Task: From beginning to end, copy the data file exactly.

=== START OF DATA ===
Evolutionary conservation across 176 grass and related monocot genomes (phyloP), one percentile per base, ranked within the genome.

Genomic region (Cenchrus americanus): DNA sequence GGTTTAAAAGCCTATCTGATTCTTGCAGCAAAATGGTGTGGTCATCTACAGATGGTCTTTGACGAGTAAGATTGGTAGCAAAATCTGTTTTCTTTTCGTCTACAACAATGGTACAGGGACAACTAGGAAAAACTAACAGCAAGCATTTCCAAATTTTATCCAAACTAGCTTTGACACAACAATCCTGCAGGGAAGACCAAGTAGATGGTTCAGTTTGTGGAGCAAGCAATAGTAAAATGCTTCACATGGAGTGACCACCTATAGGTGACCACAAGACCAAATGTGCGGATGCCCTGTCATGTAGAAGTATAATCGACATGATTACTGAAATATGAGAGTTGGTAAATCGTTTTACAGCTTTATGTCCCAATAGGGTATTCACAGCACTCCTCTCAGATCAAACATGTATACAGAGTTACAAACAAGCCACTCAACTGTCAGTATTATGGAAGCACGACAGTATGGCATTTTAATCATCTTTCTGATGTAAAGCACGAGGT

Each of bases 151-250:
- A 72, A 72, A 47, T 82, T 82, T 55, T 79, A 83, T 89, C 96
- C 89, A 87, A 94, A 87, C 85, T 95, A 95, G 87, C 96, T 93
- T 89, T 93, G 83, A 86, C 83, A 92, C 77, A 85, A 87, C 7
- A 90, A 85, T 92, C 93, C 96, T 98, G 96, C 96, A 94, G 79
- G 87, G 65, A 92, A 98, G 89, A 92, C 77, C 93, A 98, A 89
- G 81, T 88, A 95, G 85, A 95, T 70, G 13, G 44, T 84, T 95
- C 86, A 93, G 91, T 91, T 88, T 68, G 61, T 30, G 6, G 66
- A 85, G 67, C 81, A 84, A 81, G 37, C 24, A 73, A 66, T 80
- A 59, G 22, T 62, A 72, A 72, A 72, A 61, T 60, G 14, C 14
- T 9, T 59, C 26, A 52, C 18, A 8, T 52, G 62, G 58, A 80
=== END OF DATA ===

Evolutionary conservation across 176 grass and related monocot genomes (phyloP), one percentile per base, ranked within the genome.

Genomic region (Cenchrus americanus): DNA sequence GGTTTAAAAGCCTATCTGATTCTTGCAGCAAAATGGTGTGGTCATCTACAGATGGTCTTTGACGAGTAAGATTGGTAGCAAAATCTGTTTTCTTTTCGTCTACAACAATGGTACAGGGACAACTAGGAAAAACTAACAGCAAGCATTTCCAAATTTTATCCAAACTAGCTTTGACACAACAATCCTGCAGGGAAGACCAAGTAGATGGTTCAGTTTGTGGAGCAAGCAATAGTAAAATGCTTCACATGGAGTGACCACCTATAGGTGACCACAAGACCAAATGTGCGGATGCCCTGTCATGTAGAAGTATAATCGACATGATTACTGAAATATGAGAGTTGGTAAATCGTTTTACAGCTTTATGTCCCAATAGGGTATTCACAGCACTCCTCTCAGATCAAACATGTATACAGAGTTACAAACAAGCCACTCAACTGTCAGTATTATGGAAGCACGACAGTATGGCATTTTAATCATCTTTCTGATGTAAAGCACGAGGT

Each of bases 151-250:
- A 72, A 72, A 47, T 82, T 82, T 55, T 79, A 83, T 89, C 96
- C 89, A 87, A 94, A 87, C 85, T 95, A 95, G 87, C 96, T 93
- T 89, T 93, G 83, A 86, C 83, A 92, C 77, A 85, A 87, C 7
- A 90, A 85, T 92, C 93, C 96, T 98, G 96, C 96, A 94, G 79
- G 87, G 65, A 92, A 98, G 89, A 92, C 77, C 93, A 98, A 89
- G 81, T 88, A 95, G 85, A 95, T 70, G 13, G 44, T 84, T 95
- C 86, A 93, G 91, T 91, T 88, T 68, G 61, T 30, G 6, G 66
- A 85, G 67, C 81, A 84, A 81, G 37, C 24, A 73, A 66, T 80
- A 59, G 22, T 62, A 72, A 72, A 72, A 61, T 60, G 14, C 14
- T 9, T 59, C 26, A 52, C 18, A 8, T 52, G 62, G 58, A 80